Establishing and following a family employment policy sends important signals to active and inactive family members and to nonfamily employees of the business. To family members who are inactive in the business but who might wish to be employed in the business it sends a clear message: You are not entitled to a position by virtue of your bloodline, but must earn it and retain it on your own merits. For inactive family members who maintain an ownership stake, it helps assure that their investment will be properly managed and the fruits of the business will more likely be shared fairly. To nonfamily members in the business it also sends an important message that merit is important and the existence of and adherence to the policy can assist in the retention of key nonfamily managers.

Grooming and Mentoring

Grooming and mentoring is also important to the successful succession of family members in management roles. A formalized development program gives the family member an opportunity to prove himself, hone his skills, and earn the respect of other employees before becoming an executive in the business. Over the long term this is important to both the family member and also the nonfamily employees.

For example, the child could be required to spend an extended period of time rotating through all aspects of the family’s business, from the factory floor, to engineering, to sales and marketing, and to finance before occupying an office in the executive suite. The rotation through nearly all departments in the firm can develop a respect for the skills required and abilities of the dozens of different kinds of people employed in the business and an appreciation for the tasks and challenges faced by them.

Another means of providing mentoring and grooming is to involve the child in planning sessions and to have him or her sit in on meetings to observe the development of tactical responses to difficult challenges faced by the business, even when they would not otherwise involve the child or the department in which he or she is currently employed.

Regular feedback from the nonfamily managers of the company is crucial to a grooming program and requires the founder of the company to foster an environment and relationship with his managers in which honest discussion of the child’s strengths and weaknesses can occur. For example, current managers might meet regularly with the specific agenda of discussing with the founder of the company the progress and development of the child.

Dealing with Non-Family Management

In circumstances where nonfamily members occupy key management roles, retaining these persons can present special challenges. For example, these nonfamily managers may fear the loss of their positions or the blocking of their career paths and development. Consequently, nonfamily members may be tempted to seek positions elsewhere. If this occurs before the family member is ready to assume a leadership role, the loss of key people can damage the prospects of the business.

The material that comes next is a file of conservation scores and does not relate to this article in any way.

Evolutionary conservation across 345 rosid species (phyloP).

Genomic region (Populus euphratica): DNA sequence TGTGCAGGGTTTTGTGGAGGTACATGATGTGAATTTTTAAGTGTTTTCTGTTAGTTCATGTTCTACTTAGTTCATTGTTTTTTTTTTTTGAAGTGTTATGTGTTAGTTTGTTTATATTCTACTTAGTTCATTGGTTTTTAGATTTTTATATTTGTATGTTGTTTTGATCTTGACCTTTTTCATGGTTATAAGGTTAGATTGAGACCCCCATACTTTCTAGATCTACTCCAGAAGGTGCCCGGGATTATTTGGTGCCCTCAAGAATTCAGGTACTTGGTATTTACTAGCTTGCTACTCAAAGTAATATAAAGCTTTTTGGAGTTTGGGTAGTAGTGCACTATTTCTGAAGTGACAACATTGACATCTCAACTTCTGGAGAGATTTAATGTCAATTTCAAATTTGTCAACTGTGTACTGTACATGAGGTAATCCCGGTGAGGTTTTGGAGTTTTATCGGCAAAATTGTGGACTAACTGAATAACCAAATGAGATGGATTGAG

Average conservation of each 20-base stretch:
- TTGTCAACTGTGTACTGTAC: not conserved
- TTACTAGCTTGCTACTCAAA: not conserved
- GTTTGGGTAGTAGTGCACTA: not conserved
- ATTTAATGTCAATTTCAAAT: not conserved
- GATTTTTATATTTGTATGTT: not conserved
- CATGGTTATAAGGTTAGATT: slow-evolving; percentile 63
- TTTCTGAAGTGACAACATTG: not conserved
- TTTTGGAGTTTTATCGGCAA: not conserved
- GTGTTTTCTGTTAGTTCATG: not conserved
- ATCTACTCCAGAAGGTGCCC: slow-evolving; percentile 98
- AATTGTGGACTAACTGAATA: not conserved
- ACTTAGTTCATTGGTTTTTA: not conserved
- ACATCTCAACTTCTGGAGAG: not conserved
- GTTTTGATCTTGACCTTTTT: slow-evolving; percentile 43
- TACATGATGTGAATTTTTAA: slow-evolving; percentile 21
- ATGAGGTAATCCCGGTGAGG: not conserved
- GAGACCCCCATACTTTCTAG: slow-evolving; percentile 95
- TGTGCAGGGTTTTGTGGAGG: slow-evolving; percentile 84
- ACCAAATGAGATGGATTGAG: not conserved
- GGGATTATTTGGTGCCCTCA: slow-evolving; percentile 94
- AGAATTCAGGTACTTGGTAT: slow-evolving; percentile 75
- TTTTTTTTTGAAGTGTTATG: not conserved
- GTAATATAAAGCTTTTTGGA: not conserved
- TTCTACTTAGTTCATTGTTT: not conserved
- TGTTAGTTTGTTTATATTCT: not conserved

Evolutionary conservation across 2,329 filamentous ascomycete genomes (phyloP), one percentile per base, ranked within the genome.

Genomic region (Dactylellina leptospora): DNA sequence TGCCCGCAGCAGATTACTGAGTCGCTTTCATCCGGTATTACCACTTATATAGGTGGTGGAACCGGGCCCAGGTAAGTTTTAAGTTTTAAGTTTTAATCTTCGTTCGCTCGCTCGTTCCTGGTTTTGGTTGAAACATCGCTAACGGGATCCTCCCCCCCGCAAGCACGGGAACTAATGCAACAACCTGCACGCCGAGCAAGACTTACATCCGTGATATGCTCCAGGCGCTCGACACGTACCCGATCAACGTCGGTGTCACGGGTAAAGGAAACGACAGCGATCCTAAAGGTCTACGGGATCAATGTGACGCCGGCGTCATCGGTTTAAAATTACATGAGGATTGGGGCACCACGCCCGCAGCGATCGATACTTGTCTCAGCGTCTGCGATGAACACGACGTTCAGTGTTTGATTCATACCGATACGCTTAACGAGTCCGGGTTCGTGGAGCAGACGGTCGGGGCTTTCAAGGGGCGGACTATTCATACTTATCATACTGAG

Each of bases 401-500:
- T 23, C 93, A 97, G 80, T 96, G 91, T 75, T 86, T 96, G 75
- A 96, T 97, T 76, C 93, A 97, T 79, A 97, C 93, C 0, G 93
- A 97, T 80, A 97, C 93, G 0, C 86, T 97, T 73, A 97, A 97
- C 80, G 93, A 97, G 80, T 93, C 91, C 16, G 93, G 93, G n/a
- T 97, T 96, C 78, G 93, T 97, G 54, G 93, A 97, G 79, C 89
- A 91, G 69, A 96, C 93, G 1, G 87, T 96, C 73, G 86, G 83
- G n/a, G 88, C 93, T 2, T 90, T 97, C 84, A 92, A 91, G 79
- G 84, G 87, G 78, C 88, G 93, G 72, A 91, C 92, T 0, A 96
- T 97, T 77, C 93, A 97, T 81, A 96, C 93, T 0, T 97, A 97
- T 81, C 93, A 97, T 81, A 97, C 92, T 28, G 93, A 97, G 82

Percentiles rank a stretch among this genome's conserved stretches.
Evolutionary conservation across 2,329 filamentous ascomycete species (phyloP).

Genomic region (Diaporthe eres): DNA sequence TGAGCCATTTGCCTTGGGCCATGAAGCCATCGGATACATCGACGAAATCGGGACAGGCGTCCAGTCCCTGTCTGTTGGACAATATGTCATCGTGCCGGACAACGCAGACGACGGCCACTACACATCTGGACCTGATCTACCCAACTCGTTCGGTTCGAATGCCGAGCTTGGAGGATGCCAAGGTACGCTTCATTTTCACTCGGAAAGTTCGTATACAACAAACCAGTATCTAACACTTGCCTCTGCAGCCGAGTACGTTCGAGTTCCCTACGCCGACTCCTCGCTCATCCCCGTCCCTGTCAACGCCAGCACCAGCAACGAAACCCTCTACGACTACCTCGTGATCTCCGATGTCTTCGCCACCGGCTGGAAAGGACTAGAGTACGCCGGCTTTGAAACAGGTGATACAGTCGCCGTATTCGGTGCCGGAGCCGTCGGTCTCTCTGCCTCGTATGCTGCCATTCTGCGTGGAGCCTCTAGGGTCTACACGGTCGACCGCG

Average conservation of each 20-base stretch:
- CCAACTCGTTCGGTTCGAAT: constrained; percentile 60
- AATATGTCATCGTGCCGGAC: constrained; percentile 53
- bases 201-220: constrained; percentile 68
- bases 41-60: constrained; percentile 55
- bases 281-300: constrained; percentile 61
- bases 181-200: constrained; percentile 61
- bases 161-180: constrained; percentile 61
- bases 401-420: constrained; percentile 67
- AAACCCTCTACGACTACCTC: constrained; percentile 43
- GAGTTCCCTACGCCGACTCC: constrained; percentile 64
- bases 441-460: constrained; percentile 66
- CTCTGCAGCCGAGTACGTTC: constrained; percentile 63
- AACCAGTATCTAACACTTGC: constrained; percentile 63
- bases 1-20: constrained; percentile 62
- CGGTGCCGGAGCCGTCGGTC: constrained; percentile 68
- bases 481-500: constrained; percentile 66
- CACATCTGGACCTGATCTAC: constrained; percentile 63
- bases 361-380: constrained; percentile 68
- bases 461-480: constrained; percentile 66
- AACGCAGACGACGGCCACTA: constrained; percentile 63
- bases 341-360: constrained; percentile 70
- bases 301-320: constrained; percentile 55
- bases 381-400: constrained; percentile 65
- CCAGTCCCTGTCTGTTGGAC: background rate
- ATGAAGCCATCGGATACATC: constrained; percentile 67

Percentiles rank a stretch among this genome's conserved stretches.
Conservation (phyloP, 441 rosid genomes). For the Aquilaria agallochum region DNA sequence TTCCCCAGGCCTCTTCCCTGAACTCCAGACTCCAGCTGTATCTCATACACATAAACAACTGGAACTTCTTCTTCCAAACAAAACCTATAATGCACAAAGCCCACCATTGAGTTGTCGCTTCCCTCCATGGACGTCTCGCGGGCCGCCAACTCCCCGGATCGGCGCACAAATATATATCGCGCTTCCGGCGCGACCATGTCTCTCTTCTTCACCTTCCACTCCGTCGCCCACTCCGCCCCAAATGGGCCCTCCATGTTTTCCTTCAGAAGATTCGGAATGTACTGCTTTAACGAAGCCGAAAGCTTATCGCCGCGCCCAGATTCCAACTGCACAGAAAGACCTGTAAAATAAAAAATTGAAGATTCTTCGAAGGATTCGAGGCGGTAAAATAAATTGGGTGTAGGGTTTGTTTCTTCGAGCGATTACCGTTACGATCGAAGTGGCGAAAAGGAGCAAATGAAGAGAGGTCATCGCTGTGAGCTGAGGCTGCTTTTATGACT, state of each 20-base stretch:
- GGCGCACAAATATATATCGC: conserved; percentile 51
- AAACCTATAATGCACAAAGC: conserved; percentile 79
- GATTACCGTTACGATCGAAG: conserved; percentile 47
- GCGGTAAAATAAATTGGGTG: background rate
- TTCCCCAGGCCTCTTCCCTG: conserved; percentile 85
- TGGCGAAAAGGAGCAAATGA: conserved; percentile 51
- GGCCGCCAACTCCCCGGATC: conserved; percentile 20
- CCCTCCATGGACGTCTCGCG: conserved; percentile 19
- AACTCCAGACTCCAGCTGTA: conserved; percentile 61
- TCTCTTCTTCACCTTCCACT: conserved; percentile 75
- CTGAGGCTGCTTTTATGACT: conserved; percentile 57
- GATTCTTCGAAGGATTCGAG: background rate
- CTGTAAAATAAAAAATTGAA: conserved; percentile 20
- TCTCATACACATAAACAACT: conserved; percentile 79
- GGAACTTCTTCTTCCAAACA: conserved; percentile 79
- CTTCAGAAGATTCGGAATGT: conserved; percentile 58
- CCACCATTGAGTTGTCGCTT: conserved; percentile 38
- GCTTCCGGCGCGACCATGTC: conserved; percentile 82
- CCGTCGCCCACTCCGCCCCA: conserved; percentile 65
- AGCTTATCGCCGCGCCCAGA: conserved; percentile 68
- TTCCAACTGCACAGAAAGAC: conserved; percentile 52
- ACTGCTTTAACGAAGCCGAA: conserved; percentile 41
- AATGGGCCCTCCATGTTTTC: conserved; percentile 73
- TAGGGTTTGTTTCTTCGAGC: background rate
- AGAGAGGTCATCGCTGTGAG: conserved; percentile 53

An important step is to make nonfamily employees feel valued and to create an atmosphere where their contributions are appreciated and respected. However, even in cases where nonfamily employees feel valued, management may "see the writing on the wall" that Junior will displace or occupy positions otherwise on the career path of senior management. In some cases this may be an inaccurate perception and the concern can be alleviated if a clear timetable and set of expectations are spelled out. In other circumstances this perception may be accurate. When this is the case, a deferred compensation program (with an appropriate vesting schedule that increases the likelihood of the management member remaining with the company for needed period) can provide senior management with an incentive to remain with the business for the necessary period of time.

What to do when the Heir Apparent Isn't

What is a family to do when the heir apparent proves inadequate to the task and is not suited for the CEO role or other important leadership role? In many cases the family feels it has no choice but to sell the business, and in some cases this is the right response to the situation. However, many family owned businesses are successfully operated as family investments and led by nonfamily members. In circumstances where the business becomes a family investment changes may be required or appropriate to provide an adequate and tax advantaged source of return on the family's investment.

Conclusion

Successful passage of a family business to the next generation requires careful attention to development of the next generation of leadership and management. The chances of grooming a younger generation and developing them into effective leaders are improved through development and implementation of a family employment policy and attention to the special circumstances of nonfamily members of the management team.